As previously mentioned,throughout the UK the meadow pipit is known by a variety of local names, such a Titlark,Moss cheeper, Ling bird among many others, where it is resident and generally distributed. they are most abundant in summer on upland moors, but is by no means confined to the mountains for they may be encountered throughout the yaer on the open commons,farm land and pastures of the plains. During the winter the high exposed regions are deserted in favour of better sheltered localities,and in particular those of the seashore.

In its habits as the name suggests ,it is much less arboreal than the Tree pipit perching more frequently on bushes,rocks,or low walls than on trees. Its flight is similar to that of the Wagtails and often indulges in an upward song flight.


Stevenson in his ''Birds of Norfolk' {east England} states " the meadow pipit or Titlark is one of the most common of our resident species; on heaths and commons and by the banks of rivers,in meadows and marshes, on the grassy summits of our lofty cliffs or the low marram hills upon the sandy beach, the cheeping note of this familiar bird, meets us at every turn, and in more cultivated districts, it springs at our approach from the arable land,and,drifting like waste paper down the wind, is gone with a 'yhit,yhit,yhit' call almost before we can fairly see it."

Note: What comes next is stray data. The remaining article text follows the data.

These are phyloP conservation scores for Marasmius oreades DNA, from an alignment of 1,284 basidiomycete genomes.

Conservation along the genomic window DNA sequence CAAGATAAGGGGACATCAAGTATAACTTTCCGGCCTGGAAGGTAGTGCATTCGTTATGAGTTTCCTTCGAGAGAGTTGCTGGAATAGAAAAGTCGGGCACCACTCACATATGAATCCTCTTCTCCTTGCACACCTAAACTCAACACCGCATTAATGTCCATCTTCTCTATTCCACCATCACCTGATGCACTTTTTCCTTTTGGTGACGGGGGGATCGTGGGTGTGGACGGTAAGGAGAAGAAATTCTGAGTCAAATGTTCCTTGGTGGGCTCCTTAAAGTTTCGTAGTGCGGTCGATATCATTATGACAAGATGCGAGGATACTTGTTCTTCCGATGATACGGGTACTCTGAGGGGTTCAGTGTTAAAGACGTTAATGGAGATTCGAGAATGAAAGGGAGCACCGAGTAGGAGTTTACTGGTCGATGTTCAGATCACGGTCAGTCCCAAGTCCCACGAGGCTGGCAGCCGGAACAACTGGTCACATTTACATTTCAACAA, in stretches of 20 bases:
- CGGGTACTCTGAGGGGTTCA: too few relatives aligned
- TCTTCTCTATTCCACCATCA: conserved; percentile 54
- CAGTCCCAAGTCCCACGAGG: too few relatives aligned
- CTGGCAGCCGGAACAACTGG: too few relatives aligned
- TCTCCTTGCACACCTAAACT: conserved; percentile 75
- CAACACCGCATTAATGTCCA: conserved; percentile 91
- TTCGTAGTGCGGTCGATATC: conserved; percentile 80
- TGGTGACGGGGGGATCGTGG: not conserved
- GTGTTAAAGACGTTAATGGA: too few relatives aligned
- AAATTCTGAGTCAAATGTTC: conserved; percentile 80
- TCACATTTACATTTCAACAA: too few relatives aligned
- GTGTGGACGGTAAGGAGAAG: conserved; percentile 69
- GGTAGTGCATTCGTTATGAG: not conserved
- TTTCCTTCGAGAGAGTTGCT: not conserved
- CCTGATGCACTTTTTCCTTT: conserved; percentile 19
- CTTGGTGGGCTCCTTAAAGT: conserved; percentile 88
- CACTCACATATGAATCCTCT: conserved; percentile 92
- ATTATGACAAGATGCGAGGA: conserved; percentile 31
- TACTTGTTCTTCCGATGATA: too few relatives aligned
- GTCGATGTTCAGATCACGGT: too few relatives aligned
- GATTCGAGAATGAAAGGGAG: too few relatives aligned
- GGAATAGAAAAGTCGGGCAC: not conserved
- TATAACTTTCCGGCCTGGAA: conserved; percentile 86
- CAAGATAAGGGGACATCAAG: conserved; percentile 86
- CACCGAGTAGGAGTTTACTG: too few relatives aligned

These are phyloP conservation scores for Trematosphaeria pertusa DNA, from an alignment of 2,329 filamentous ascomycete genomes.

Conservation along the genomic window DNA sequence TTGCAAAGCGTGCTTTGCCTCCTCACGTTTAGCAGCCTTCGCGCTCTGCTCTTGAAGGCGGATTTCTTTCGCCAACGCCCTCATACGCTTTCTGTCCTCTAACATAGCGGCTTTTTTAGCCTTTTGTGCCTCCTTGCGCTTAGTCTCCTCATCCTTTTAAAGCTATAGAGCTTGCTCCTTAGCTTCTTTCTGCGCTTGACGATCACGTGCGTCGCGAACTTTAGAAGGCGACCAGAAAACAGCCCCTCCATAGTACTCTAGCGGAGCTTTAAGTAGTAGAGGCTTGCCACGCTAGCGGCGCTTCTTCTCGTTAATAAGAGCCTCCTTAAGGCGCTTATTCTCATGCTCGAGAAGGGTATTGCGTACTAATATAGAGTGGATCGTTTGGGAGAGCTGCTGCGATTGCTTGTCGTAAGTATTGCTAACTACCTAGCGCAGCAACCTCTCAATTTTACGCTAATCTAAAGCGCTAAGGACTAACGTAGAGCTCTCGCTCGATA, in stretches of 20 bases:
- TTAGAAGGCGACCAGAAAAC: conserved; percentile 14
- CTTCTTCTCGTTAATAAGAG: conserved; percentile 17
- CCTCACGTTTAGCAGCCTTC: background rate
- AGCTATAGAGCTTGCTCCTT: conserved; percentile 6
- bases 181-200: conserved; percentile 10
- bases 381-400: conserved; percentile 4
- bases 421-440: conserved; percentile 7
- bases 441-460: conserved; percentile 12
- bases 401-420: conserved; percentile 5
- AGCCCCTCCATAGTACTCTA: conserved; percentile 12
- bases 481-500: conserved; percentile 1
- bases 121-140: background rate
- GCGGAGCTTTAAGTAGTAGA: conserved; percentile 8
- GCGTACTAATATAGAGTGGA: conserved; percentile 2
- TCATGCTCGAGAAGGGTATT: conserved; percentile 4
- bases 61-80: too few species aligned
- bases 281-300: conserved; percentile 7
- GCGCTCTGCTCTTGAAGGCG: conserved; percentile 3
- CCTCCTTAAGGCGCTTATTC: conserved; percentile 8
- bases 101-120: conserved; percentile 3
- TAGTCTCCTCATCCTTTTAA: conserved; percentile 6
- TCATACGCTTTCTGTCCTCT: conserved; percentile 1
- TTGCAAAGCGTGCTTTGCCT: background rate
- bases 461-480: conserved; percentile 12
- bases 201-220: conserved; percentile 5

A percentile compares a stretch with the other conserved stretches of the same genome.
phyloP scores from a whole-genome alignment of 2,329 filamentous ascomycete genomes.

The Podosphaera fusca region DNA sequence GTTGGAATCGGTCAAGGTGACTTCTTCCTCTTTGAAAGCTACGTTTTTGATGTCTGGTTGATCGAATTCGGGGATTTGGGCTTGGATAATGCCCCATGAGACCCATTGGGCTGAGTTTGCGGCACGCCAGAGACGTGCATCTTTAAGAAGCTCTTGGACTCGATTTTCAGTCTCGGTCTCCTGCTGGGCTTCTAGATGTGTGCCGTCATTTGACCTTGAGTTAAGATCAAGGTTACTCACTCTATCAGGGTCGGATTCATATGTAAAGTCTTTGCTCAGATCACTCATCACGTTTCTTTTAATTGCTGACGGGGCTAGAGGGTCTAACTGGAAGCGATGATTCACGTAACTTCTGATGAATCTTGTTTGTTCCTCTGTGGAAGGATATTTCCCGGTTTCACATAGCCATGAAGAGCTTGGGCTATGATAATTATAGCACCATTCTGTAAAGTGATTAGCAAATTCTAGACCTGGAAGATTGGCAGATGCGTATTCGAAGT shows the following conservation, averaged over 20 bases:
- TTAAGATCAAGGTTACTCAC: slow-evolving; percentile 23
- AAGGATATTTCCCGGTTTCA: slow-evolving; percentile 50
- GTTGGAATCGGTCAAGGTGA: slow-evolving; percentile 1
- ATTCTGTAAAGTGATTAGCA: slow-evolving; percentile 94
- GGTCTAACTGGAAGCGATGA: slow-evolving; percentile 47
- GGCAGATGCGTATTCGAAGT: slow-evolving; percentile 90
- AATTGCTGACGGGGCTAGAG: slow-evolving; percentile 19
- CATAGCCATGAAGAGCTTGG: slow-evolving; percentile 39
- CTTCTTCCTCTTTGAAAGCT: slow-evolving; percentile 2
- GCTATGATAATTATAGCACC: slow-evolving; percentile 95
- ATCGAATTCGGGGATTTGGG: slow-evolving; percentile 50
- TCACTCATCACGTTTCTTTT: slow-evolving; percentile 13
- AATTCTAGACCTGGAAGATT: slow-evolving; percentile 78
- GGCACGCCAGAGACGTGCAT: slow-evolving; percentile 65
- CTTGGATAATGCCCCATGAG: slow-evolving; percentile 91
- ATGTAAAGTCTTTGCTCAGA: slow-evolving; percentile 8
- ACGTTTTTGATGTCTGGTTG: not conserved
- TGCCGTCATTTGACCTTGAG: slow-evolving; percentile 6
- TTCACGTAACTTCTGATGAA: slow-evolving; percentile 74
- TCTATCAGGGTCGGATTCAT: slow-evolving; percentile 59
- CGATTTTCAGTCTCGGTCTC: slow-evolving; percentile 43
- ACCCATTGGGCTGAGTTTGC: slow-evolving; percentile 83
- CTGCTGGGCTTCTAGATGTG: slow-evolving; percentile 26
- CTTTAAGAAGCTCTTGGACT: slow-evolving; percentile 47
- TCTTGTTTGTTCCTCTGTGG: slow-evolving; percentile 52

" In summer it is nowhere more common than in the district of the broads, where it sings from the top of a small alder or sallow branches,which are scattered in many places over the drier marshes,and cheeping as it ascends from a projecting spray,utters its simple but pleasing song with quivering wings and outspread tail, as it slowly descends to its station again"

The above statement certainly characterizes the bird very well. It was classed wrongly with the Larks, one of its ols Latin names was Alauda pratensis, however, the old name of Tit lark was still commonly used when referring to this species.

The food of this species in the summer consists of insects and their larvae,spiders,small caterpillars and centipedes,small worms and fresh water molluscs. however, in winter when insect food is not available small seeds or even grain is taken. At the seashore they may be encountered running nimbly about the accumulations of sea weed, searching for anything in the shape of food that presents itself.